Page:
California Funding Startups

Softbank Leaves Andy Rubin’s Latest Startup At The Alter

Softbank, The Multi Billion Dollar Telecommunications and Private Equity Giant, Walks Away From Latest Andy Rubin Deal

Andy-Rubin Softbank Leaves Andy Rubin's Latest Startup At The Alter

Android creator Andy Rubin (file photo)

Any die hard Android fan knows the name Andy Rubin. Rubin is a software engineer who early in his career worked at Apple. He also helped launch WebTV. After that he created the Danger company, the earliest soiree in what would later become Android.

Rubin created the Hiptop Sidekick under the Danger brand. Despite Kyocera, Palm, Handspring and Blackberry offering early versions of smartphones, the Sidekick became popular amongst teenagers and twenty-somethings, making it one of the most popular phones from 2002-2009.   Part of the rise to popularity was that all the teen dramas on the CW Network were using the Sidekick. This wasn’t through product placement though it was through sheer popularity.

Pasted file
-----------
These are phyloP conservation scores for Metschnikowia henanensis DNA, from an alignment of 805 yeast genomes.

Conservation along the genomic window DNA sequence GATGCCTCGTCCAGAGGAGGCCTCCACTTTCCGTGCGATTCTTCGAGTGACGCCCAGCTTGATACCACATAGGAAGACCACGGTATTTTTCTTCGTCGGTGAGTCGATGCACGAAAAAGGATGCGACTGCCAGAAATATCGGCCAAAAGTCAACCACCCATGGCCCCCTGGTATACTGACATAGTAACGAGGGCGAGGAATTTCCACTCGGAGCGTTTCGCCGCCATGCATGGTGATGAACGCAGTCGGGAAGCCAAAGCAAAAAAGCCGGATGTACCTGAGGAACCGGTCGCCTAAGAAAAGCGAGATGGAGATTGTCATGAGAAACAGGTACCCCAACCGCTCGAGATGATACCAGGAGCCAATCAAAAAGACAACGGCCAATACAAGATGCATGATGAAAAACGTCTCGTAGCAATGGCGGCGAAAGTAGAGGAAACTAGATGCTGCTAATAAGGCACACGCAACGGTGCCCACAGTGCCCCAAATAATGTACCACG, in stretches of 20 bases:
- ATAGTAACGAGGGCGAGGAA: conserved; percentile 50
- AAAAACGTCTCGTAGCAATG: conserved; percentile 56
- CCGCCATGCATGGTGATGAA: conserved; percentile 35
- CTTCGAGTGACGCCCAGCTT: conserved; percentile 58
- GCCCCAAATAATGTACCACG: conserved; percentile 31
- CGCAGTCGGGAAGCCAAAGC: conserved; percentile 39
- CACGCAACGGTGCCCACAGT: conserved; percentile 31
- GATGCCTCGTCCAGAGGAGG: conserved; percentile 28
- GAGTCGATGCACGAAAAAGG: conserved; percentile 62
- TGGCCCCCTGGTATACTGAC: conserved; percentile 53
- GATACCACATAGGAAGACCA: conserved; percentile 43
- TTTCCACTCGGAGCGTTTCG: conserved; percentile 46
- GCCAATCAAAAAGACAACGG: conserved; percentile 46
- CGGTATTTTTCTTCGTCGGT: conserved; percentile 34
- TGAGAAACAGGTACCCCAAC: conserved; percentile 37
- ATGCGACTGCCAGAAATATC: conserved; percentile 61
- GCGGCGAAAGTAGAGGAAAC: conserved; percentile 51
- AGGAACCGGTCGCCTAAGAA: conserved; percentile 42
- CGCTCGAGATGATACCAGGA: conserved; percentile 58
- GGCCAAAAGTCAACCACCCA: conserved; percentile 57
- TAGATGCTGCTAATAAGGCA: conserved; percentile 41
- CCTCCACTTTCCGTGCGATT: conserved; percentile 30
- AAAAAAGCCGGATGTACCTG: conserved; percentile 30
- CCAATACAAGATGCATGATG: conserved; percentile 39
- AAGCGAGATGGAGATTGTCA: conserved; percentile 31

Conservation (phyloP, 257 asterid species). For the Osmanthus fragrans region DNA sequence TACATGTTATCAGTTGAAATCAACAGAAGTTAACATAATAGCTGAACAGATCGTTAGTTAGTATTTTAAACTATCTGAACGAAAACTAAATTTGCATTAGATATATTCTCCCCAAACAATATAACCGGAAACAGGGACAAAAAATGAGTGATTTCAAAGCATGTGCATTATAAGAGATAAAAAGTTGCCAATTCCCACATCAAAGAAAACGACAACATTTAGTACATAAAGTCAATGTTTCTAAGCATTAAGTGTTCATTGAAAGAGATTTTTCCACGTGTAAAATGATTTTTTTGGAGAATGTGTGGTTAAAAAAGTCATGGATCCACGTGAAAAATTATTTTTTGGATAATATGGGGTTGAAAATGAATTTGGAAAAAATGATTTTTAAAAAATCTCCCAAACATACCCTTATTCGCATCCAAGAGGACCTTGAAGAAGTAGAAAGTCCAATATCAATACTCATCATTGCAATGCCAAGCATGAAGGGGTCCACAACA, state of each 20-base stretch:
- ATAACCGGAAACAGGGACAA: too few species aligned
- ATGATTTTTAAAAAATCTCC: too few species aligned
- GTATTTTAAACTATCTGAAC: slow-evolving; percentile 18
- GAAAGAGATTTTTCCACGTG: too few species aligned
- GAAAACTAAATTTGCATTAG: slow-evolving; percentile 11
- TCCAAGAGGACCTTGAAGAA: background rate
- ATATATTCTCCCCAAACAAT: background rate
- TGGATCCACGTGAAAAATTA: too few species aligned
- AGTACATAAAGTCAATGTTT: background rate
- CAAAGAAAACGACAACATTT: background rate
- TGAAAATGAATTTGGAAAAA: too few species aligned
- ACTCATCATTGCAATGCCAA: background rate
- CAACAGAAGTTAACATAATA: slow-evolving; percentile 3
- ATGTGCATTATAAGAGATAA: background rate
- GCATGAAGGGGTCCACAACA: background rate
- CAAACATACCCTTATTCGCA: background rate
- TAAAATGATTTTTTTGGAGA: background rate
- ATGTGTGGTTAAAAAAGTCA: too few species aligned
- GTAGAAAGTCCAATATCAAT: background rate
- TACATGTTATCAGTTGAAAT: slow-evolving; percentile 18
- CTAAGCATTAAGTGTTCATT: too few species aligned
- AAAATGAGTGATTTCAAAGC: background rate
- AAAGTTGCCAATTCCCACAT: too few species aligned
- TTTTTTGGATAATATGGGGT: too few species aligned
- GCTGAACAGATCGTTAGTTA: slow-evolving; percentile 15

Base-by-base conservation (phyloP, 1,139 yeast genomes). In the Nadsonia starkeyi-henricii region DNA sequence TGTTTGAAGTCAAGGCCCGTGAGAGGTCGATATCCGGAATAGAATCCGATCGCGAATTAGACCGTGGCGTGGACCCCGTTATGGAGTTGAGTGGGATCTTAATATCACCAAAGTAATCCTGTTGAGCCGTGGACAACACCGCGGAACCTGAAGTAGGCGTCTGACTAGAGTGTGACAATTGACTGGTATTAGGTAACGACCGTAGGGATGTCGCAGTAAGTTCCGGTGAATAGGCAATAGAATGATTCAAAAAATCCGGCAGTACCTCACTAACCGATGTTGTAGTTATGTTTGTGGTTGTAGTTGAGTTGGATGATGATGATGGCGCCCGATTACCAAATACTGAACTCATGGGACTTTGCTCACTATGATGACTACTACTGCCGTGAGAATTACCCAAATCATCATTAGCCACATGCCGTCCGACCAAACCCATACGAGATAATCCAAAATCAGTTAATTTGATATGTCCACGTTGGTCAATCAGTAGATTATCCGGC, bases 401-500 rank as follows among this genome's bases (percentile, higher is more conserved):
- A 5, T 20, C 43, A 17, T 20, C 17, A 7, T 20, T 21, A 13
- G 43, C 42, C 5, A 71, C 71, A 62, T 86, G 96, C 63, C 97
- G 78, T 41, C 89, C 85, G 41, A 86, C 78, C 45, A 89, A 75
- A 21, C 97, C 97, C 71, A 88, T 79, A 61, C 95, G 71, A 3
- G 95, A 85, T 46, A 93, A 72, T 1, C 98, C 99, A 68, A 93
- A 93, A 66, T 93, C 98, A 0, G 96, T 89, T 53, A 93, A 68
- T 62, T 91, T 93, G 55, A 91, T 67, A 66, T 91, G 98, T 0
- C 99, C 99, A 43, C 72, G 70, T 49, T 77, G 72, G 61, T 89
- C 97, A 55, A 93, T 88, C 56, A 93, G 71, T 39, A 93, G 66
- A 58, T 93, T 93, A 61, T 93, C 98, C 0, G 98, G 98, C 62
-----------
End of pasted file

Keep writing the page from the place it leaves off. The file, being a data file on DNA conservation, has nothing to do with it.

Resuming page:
Rubin and a team then headed to Google to develop the Android platform. They again turned to T-Mobile to release the first Android device the G1. Rubin headed up the Android department at Google form 2005 through 2014 launching several devices and several versions of the Android Operating System.

Since leaving Google Rubin has been working on an accelerator type program called Playground which relies heavily on “moonshots”. Rubin has also been working robots and AI.

Then late last year, patents, trademarks and business filings started pointing to something called “Essential”. Essential Products was registered in California in 2015. A trademark listing in 2016 listed smartphones, tablets, and “computer operating software” for mobile phones. Various reports have suggested that Rubin’s new device company would allow for modular parts similar to Project Ara, something Google scrapped last year.

Apple Insider reports that Softbank CEO Masayoshi Son was all queued up to invest $100 million dollars in Essential Products. The Wall Street Journal reports that the Softbank deal was all but signed when the company walked away. It’s been suggested that they walked away because of increasingly close ties that firm has with Apple. Although things have always seemed good between T-Mobile and Rubin, Softbank’s Sprint, is negotiating a deal to merge with T-Mobile.

Rubin has a proven track record. Softbank’s investment would have been at a $1 billion dollar valuation. There’s no word on whether Essential Products has other investors lined up to fill Softbank’s place.